Jensen, a resident of Bountiful, plays at each of these facilities once each month, as well as the VA Hospital in Salt Lake and the Golden Years Center in Bountiful. In addition, he plays at numerous hospital bedsides, private residences, church activities, and funerals. Every Monday night for 10 years, Jensen played his accordion for the residents of the North Canyon Care Center.
Currently, this amounts to playing his accordion at a care facility three to four days each week.
He has played at venues as varied as the juvenile detention center in Farmington and Salt Lake’s “First Night” celebration.
“Wherever my music will help someone get through the day or get through the night, that is where I want to be,” said Jensen.
Jensen jokingly describes his accordion-playing genesis as a “punishment from my mother. After she gave birth to me she was hospitalized for two months” and as a way to get even, she had me begin accordion lessons when I was about
8 years old.
He stopped taking lessons “once I got bigger than my mom.” However, after serving an LDS mission to Austria and hearing some accomplished accordion players, he pulled his old accordion out and began playing again. He hasn’t stopped for the last 40 years.
Unlike many accordion players, Jensen plays show tunes, religious music, patriotic songs, classics from the 1930s and 1940s, and songs from a smattering of other artists such as the Beatles and John Denver.
Jensen begins every performance with “Let Me Call You Sweetheart” by Bing Crosby followed by Louis Armstrong’s “It’s Been A Long, Long Time” with the famous refrain of “Kiss me once and kiss me twice, then kiss me once again.”
At the VA Hospital Jensen states that he always plays “God Bless America” at least twice each visit.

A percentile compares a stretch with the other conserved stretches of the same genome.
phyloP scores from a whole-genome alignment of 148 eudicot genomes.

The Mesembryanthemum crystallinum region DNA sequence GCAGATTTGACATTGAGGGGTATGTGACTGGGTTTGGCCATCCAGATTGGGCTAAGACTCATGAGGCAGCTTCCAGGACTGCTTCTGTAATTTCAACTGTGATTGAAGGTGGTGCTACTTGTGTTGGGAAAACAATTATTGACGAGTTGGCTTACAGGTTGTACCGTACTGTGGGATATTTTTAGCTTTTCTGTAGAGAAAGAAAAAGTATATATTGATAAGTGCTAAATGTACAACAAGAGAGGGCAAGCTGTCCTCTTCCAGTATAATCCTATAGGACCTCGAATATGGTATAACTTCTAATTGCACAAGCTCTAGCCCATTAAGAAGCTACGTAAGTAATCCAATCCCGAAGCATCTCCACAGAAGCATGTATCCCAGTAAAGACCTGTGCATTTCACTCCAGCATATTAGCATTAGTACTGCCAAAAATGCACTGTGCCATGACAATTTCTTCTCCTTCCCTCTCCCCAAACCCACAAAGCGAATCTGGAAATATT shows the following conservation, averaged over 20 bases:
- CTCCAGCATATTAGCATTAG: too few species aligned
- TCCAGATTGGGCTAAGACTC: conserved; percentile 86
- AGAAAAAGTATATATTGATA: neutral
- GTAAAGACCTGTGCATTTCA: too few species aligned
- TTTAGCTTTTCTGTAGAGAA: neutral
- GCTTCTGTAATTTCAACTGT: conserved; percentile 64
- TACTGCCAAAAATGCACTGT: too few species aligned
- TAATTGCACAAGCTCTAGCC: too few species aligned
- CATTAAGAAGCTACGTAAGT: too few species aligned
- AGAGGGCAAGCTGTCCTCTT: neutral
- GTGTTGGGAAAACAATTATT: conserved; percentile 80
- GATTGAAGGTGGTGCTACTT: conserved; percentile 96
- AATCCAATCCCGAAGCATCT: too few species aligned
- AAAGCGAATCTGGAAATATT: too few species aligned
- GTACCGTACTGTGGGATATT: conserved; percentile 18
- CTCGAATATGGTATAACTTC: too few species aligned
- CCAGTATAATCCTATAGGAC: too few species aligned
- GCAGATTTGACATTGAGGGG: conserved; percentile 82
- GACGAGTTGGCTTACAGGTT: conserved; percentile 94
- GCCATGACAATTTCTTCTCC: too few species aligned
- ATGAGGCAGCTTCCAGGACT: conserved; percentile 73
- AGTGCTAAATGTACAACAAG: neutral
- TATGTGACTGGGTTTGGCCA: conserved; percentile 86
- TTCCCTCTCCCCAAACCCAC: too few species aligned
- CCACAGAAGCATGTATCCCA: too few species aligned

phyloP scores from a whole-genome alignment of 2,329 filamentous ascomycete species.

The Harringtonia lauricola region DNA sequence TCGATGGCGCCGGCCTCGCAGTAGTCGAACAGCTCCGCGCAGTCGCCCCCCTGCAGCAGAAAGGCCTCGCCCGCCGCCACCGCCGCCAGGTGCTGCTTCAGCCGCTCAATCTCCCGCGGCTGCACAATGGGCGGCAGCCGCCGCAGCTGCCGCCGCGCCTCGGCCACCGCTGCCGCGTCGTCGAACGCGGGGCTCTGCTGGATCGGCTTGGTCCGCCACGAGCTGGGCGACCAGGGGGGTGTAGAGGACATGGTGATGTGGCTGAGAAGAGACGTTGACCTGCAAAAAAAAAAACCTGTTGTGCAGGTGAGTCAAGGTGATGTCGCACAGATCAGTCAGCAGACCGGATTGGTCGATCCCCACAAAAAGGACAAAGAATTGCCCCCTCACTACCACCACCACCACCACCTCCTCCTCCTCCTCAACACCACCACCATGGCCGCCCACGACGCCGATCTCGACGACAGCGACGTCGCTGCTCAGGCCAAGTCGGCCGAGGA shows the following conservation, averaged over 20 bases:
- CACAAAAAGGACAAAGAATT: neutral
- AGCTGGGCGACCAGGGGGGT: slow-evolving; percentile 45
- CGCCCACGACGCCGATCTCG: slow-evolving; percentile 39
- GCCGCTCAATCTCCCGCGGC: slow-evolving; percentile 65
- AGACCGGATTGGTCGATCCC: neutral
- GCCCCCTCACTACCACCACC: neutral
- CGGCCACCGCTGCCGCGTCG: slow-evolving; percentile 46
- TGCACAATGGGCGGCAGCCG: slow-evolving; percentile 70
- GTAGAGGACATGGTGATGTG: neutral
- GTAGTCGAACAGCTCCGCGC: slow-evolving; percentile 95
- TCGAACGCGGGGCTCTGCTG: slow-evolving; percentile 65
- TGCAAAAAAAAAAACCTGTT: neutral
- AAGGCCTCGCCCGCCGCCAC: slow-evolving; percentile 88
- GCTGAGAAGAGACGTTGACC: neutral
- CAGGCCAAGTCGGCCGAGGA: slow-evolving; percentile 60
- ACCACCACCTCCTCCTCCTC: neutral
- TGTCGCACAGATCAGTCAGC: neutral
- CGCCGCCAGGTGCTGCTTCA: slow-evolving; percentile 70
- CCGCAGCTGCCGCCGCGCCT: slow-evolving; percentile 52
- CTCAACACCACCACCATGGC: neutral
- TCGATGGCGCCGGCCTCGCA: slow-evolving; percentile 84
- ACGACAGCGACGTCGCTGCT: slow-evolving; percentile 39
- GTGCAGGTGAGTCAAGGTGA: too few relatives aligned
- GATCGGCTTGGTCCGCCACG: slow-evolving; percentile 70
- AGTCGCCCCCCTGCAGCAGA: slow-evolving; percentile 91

Perhaps most amazing of all, Jensen has never learned how to read music. He plays everything by ear. Jensen reports, “If I can hear a song a couple of times, I can play it.” And he has memorized hundreds of songs this way. He states that he has rarely not been able to play a request by an audience member.
What are some of the most memorable experiences from his decades of playing for others? “I have had people wheeled in in wheelchairs who seem oblivious to their surroundings, and when I have played a love song from their youth, or a song they grew up with or got married to or have gone to war with, the tears stream down their faces. I have played for Alzheimer’s patients who do not know their name or where they are, but still know every word to the songs.”
Another favorite experience was playing “Amazing Grace” at an LDS sacrament meeting in Vernal and having the congregation spontaneously begin singing along.
Jensen is a frequent guest at funerals. As he visits with the residents of the various facilities, they will come to him with requests for him to play at their funerals as well as the specific music they would like him to perform.
In addition to his accordion ventures, Jensen wrote a song, “A Sacred Child Is Born,” which was performed by the Mormon Youth Symphony and Chorus several years ago at their Christmas concert. He has also released a two-disc CD collection titled “A Joyful Noise” which is available for purchase at Bountiful Music.
When asked what he likes best about playing, Jensen responded, “Sometimes when I’m playing it’s as if the accordion has a spirit of its own and the music that comes out is greater than I can play.” Anyone who has been privileged to hear Jensen and his accordion know they are listening to his spirit as well.